REVIEW: Zeroville [2019]

Your head precedes you. An autistic architecture student at a seminary in Pennsylvania watches his first ever film (A Place in the Sun) and has an experience akin to hearing the voice of God. This new world is opened to Jerome “Vikar” Isaac and he decides he needs to be a part of it. So he travels to Hollywood with the model of a church he constructed under his arm, arriving in this wonderland of magic twenty years too late. The Hollywood of 1970 simply isn’t the same one that…

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TIFF REVIEW: The Lie [2019]

We’re not turning around. All kids grow up. Some parents grow apart. And the ramifications of this combination can have drastic effects. Jealousies might crop up to cause rifts while nostalgia for times long since past try replacing a present of anger and regret. So what is there to do but deal with the pain? When the parents’ relationship devolves into acrimony, the child sees it. He/she will feel it in every fiber of his/her being. Maybe they act out in response to escape the position of diplomatic go-between keeping…

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REVIEW: Wish I Was Here [2014]

“You’re going to have sex with the swear jar?” It’s impossible to talk about Zach Braff‘s Wish I Was Here without first addressing the elephant in the room: Kickstarter. Whether you’re against his method of crowdsourcing because you believe a celebrity of his stature shouldn’t need extra funding to finance a film or steadfast in the true notion that his fandom actually brought new members to the website who subsequently spent money on other projects, the backstory will play a role in your perception of the finished work. As a…

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REVIEW: The Conjuring [2013]

“There’s usually always some rational explanation” After watching the cinematic account of the Perron family’s plight in 1971 during James Wan‘s The Conjuring—alongside a brief view at Annabelle, the creepiest little possessed doll ever—it’s hard to believe paranormal investigators Ed and Lorraine Warren’s most infamous case of demonic insanity was Amityville. Described as the story that couldn’t be told until now via an opening text-based screen crawl reminiscent of the original Texas Chainsaw Massacre, the events that occurred in Roger (Ron Livingston) and Carolyn’s (Lili Taylor) Rhode Island home are…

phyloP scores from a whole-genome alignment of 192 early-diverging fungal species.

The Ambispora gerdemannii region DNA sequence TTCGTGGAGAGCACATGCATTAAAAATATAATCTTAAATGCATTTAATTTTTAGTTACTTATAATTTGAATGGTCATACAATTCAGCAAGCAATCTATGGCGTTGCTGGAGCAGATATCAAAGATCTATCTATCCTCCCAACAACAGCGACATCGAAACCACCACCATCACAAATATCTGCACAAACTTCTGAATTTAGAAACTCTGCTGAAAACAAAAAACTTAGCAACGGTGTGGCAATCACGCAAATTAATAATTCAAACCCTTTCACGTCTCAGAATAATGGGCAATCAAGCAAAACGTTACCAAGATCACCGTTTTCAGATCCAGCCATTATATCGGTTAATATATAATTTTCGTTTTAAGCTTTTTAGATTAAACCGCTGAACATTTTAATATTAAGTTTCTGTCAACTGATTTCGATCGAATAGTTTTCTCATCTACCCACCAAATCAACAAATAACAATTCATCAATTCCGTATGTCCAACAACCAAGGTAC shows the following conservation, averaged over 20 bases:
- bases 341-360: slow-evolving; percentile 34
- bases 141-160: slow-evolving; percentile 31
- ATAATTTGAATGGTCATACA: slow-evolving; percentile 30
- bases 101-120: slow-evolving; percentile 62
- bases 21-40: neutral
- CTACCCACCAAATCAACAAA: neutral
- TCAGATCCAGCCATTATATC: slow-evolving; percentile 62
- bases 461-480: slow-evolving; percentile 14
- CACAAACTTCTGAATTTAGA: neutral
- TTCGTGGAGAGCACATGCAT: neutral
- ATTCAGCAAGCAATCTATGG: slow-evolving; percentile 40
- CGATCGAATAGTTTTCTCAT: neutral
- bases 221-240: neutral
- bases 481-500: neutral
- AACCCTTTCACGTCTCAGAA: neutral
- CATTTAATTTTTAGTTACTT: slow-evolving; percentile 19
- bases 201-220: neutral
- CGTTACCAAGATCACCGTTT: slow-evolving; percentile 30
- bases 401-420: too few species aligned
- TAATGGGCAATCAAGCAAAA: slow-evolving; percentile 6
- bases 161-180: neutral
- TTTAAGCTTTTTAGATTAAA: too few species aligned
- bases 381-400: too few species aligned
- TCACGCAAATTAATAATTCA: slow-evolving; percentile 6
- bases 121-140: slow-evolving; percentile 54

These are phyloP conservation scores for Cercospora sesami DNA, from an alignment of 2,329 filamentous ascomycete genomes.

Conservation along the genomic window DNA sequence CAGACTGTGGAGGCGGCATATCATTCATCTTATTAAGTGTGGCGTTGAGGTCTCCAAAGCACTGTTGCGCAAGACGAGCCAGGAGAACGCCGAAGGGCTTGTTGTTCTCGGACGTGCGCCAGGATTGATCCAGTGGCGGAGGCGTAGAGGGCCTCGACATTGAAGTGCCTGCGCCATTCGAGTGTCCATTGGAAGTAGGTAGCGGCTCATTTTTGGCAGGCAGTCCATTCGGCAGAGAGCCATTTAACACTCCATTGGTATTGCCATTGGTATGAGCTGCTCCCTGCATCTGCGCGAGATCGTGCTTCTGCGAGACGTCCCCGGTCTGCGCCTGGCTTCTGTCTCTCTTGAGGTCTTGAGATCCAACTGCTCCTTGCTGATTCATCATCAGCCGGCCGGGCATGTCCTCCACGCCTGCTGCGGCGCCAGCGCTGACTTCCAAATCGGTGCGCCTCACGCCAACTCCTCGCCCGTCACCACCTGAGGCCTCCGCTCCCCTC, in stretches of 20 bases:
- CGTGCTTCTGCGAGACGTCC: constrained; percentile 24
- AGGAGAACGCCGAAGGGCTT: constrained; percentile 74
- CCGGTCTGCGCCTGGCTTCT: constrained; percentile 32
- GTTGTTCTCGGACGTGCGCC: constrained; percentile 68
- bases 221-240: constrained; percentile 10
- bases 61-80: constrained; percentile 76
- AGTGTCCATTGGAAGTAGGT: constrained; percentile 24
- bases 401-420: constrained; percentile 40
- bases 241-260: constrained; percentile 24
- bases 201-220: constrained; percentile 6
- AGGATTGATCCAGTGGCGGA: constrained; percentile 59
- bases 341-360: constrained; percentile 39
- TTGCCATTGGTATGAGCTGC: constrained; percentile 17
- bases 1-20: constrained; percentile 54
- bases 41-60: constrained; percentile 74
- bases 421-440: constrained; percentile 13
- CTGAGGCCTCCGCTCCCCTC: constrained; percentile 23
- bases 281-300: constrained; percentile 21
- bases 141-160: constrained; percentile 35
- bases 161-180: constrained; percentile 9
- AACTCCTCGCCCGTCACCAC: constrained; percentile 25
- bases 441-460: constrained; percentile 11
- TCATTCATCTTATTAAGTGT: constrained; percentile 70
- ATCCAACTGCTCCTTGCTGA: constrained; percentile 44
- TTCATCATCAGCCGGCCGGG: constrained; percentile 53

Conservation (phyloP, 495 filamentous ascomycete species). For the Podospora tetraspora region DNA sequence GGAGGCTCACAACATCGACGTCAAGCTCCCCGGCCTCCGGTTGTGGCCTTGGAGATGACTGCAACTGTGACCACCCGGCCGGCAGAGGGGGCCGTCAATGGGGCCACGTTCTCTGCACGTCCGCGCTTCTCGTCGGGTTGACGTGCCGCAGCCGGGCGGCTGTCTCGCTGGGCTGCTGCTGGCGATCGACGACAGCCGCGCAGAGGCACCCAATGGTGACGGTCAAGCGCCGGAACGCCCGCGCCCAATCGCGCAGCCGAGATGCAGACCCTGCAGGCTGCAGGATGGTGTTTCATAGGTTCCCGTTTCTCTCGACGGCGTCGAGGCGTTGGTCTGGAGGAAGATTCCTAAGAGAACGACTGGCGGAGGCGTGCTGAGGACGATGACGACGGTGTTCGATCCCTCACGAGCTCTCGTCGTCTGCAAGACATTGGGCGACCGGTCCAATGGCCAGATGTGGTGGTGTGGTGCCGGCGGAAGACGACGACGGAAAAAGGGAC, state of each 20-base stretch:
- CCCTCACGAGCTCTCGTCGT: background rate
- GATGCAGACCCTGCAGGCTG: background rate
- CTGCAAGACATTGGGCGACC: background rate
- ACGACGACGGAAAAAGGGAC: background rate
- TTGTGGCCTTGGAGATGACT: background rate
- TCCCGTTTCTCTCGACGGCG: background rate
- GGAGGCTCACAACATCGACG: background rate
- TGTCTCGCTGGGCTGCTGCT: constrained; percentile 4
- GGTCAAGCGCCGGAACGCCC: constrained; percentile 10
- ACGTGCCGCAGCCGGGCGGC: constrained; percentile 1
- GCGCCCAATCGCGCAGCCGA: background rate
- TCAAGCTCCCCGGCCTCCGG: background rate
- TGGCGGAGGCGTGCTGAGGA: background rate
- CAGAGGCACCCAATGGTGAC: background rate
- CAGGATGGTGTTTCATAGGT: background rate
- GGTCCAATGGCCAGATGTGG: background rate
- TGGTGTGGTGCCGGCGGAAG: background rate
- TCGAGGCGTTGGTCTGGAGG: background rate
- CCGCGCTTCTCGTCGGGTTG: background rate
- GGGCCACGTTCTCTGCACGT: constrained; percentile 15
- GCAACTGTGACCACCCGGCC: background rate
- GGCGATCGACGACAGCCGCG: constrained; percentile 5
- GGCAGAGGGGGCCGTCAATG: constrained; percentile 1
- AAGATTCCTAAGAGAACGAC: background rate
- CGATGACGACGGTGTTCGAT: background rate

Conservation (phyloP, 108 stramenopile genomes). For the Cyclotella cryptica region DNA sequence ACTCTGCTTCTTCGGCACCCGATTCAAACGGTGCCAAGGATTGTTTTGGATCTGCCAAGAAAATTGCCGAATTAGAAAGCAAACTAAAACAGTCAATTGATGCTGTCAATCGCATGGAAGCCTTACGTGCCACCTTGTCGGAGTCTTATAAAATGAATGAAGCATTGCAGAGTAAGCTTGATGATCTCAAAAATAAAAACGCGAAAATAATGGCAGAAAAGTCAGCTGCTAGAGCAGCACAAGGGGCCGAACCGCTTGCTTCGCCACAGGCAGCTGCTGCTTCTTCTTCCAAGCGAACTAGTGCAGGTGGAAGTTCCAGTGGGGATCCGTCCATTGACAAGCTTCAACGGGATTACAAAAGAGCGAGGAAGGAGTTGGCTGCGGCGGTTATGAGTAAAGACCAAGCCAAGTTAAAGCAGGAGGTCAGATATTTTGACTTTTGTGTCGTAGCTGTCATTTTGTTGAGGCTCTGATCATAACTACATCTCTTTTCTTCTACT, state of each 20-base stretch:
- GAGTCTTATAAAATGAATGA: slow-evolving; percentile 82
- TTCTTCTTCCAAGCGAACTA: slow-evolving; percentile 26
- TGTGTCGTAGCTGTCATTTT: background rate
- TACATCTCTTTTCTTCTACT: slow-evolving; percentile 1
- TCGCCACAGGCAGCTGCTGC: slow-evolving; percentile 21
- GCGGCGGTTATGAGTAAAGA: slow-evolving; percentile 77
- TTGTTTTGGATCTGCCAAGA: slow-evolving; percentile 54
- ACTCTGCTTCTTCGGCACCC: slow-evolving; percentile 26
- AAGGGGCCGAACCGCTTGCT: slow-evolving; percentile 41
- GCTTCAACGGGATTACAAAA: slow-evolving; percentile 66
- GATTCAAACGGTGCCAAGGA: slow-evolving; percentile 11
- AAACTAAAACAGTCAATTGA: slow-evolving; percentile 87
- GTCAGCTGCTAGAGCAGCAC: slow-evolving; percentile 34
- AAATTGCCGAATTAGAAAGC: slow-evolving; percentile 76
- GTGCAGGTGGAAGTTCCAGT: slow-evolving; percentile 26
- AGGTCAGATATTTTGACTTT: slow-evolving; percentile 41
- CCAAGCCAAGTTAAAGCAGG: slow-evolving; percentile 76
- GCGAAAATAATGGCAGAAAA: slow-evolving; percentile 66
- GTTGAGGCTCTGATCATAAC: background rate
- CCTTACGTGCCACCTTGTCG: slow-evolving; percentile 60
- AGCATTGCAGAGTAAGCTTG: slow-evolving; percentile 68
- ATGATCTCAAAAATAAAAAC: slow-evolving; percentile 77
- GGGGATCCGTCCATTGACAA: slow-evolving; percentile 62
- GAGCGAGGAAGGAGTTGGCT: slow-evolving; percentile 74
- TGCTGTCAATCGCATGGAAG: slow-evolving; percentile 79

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REVIEW: White House Down [2013]

“My father is a very special man!” It’s a shame Hollywood blockbuster fare has a contractual obligation for contrived happy endings with unnecessary and unsurprising “twists” because Roland Emmerich‘s newest disaster porn entry White House Down is a legitimate winner until its cheesy finale. There’s actual suspense, authentic humor, and charismatic leads to hook us into its plausible terrorist attack scenario with plenty of action to sustain our interest over its two-hour plus runtime. But just as James Vanderbilt’s script inches towards the finish—and our government protocols are severely tested—cliché…

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REVIEW: Oz the Great and Powerful [2013]

“What’s the third up?” I have to reevaluate my distaste for everything Oz not existing inside the mind of Dorothy Gale now that I’ve discovered Victor Fleming’s seminal work The Wizard of Oz wasn’t as faithful to its source material as I once assumed. I could never ignore how the simple attempt to craft a prequel within a fictitious fantasy world was in direct opposition to what made the original so timeless and important to lost children yearning for more than they have. And then I read how L. Frank…

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